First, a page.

US labour mkt: Fed tightening to continue
Over the last week or so, the financial markets have worked themselves into a tizzy about how the Fed is going to "pivot", and stop raising rates. Share prices rose, the US dollar fell, bond yields fell.
But the labour market data out Friday morning US time ended this brief burst of euphoria. Actually, it was never terribly plausible that the Fed was going to "pivot". The Fed will prolly not stop raising rates until core inflation has fallen from the current 7-ish per cent to much closer to 2 per cent. Inflation is a lagging indicator. It responds to economic activity with a one-year lag, though the lag can vary. So, even if core inflation peaks, it's not likely to get back to the Fed's target until the economic growth has actually gone negative, or at least, fallen a lot. In other words, job growth needs to be low or zero or even negative. And that hasn't happened yet. Job growth (smoothed out) is still above 350,000 per month.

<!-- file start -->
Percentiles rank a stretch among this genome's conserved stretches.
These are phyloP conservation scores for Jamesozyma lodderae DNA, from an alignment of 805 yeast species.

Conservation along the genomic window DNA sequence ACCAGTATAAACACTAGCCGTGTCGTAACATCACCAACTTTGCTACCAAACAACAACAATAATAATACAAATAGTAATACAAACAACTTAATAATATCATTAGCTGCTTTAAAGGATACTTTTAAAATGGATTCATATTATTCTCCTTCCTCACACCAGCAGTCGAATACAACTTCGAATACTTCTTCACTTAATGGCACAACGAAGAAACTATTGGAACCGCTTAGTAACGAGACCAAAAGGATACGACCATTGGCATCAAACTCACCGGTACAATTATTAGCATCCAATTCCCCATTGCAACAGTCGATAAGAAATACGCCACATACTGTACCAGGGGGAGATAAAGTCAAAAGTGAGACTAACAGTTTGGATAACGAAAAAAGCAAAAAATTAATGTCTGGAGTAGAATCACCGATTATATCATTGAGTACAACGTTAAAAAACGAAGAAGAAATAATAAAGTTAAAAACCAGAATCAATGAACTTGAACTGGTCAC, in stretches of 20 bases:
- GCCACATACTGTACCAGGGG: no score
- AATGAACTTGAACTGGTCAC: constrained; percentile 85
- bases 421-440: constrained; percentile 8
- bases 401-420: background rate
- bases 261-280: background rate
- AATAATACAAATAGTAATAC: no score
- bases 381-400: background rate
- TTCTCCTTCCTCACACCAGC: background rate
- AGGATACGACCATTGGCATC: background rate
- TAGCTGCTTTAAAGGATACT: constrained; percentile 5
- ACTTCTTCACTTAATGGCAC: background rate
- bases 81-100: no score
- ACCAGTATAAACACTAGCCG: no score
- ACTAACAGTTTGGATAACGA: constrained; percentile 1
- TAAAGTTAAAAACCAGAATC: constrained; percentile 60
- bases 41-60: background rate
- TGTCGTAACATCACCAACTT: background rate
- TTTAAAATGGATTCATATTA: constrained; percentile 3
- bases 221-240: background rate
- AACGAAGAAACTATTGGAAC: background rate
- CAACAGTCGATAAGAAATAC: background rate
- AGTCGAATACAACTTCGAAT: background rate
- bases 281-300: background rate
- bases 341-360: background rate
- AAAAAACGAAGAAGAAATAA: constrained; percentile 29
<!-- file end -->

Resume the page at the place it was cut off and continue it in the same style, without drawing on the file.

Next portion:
Because the real economy lags monetary policy changes, the risk remains very high that the Fed will over-tighten and push the economy into a recession while it tries to push the inflation genie back into its bottle.